UPDATE 2/7 | A representative for the festival responded with the following statement:
The lawsuit from the CEH alleged that SnowGlobe should have had warning signs in 2018 because, CEH claimed, benzene concentrations were above safe harbor levels. In 2018, we didn’t have the proper signage and that is what ultimately triggered the claim. In 2019, SnowGlobe was fully in compliance with Prop 65’s signage requirement.
As mentioned by the founder and ceo of Waste Free Earth, which is the preeminent source around event waste mitigation, event sustainability and overall environmental responsibilities surrounding events, SnowGlobe is recognized by Waste Free Earth as an event that works diligently towards each of these core principles.
Each year, SnowGlobe has taken major steps forward in waste diversion — with the 2019 event being our most successful to date with a 75% diversion rate.
Festivals around the world have been more conscious about environmental concerns in the past few years, especially as activism around climate changed has reached its peak. Moves to ban single-use plastics or instituting a “leave nothing behind” culture have helped to alleviate some of the concerns, but more can always be done and more is always being discovered.
Something that was never really considered at SnowGlobe Music Festival in South Lake Tahoe was the air quality. After the 2018 festival, the Center for Environmental Health initiated litigation against SnowGlobe after finding that there was too much benzene in the air.
The benzene was apparently being released into the air as a result of all of the festival’s diesel generators.
“Many music festivals use a variety of diesel powered items including the generators and buses and trucks,” CEH senior scientist Caroline Cox told the Tribune. “We were concerned about the amount of benzene that these diesel combustion produces so we measured benzene levels at the SnowGlobe music festival and they were above the level set under California’s Proposition 65.”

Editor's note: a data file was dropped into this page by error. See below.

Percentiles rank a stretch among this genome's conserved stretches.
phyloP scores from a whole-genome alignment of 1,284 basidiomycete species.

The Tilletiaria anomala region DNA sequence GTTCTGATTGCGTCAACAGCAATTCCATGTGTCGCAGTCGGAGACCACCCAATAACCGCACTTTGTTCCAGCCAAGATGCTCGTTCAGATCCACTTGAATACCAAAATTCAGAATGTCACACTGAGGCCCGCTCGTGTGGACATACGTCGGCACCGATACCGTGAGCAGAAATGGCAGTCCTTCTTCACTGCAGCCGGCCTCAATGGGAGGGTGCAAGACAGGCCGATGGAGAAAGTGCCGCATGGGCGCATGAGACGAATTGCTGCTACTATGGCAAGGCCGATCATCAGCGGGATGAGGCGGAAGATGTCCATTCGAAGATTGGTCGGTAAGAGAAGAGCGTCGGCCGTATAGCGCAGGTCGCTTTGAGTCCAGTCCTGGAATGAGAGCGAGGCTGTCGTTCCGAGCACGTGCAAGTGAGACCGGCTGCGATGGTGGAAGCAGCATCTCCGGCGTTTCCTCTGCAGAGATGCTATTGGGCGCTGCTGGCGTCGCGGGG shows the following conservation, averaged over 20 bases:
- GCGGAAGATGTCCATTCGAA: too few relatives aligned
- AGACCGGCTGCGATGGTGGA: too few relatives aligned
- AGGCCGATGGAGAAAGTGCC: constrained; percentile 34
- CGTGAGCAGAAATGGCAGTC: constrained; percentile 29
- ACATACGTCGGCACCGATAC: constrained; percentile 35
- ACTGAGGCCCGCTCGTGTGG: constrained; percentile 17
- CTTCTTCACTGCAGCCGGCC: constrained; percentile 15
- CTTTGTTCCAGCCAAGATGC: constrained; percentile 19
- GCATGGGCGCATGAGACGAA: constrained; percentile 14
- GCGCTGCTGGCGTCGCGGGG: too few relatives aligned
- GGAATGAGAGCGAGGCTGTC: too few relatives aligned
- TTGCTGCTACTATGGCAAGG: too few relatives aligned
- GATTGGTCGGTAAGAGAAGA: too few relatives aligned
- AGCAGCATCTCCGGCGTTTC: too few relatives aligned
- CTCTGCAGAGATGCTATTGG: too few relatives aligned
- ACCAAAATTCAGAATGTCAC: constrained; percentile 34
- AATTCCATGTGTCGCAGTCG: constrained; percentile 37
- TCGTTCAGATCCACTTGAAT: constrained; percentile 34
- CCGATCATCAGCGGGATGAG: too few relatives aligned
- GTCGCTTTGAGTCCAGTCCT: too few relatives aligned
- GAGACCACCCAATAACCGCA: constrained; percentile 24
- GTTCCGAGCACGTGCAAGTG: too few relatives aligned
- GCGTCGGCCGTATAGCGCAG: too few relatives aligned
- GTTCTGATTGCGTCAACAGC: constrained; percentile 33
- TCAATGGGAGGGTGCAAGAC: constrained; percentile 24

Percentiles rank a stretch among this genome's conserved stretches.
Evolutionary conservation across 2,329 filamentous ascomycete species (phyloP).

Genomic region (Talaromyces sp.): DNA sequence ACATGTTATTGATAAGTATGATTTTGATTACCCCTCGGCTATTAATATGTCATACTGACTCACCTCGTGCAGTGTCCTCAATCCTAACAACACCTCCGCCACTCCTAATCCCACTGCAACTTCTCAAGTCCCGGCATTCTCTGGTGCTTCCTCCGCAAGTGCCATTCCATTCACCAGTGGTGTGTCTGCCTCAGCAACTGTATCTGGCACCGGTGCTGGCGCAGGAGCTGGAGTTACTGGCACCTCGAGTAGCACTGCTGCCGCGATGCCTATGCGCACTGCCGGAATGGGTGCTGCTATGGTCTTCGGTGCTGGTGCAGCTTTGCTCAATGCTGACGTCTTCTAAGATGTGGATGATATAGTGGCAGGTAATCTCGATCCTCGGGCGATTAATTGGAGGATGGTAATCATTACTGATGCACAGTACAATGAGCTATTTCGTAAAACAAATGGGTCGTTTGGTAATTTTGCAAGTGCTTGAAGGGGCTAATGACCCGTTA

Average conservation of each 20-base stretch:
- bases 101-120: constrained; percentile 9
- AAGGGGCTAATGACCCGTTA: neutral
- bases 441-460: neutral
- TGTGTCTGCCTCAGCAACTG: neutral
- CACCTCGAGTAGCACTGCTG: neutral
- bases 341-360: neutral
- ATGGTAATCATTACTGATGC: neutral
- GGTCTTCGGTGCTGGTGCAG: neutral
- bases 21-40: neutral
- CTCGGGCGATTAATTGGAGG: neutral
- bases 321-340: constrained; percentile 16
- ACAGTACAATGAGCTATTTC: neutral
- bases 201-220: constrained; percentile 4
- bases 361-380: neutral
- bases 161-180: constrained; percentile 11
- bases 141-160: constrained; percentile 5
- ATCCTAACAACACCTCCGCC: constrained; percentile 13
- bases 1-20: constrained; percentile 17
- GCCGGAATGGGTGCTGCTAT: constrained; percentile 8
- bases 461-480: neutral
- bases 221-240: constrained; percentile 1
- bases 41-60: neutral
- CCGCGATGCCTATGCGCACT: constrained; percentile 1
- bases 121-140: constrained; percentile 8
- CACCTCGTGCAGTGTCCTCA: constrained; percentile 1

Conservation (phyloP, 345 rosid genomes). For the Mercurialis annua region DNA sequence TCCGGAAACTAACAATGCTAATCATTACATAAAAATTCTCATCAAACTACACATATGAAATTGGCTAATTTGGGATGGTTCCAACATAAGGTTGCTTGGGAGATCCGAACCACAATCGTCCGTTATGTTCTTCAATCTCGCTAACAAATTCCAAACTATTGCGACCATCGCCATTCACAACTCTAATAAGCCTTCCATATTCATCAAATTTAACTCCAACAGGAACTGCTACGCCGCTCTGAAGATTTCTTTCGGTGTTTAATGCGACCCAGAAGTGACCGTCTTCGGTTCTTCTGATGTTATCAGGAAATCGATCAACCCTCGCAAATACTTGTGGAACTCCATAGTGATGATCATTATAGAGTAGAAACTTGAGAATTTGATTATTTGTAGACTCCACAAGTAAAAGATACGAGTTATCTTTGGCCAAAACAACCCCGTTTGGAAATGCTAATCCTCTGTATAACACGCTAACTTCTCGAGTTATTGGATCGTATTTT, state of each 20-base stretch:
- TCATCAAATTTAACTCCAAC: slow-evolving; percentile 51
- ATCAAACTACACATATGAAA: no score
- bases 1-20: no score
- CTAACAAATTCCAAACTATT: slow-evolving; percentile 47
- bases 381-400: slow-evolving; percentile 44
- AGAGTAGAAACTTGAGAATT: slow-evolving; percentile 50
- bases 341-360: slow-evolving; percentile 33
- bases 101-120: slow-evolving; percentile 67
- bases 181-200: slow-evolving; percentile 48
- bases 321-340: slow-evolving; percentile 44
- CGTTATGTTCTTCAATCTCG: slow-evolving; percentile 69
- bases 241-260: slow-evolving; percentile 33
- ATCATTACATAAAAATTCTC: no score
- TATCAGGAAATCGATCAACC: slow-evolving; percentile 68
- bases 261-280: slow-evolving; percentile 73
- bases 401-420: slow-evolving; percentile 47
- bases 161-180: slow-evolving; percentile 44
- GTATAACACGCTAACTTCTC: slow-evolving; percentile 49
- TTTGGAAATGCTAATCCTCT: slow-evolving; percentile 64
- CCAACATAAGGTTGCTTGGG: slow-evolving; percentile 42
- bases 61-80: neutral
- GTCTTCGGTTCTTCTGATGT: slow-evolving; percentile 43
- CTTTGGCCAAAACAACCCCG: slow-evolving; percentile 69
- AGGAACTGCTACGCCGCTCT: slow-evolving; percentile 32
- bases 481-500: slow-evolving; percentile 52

CEH gave SnowGlobe a 60-day notice of violation of Prop 65 in January 2019 and eventually filed a suit against the festival on December 20. CEH and SnowGlobe are now working together to solve the problem, and a consent judgement, basically a settlement, has apparently been filed, according to the Tribune. Possible solutions include bringing electric power to the site, or using biodiesel as an alternative to traditional fuel.
“My understanding is that the lawsuit stemmed from the 2018 event, and that SnowGlobe made appropriate adjustments and was in compliance for the 2019 event. I don’t expect this issue to impact the City’s agreement with SnowGlobe in any way,” said former City Manager Frank Rush.
A trial regarding the motion for consent judgment is set for March 17 at the Alameda County court. SnowGlobe did not respond to a request for comment at time of publication.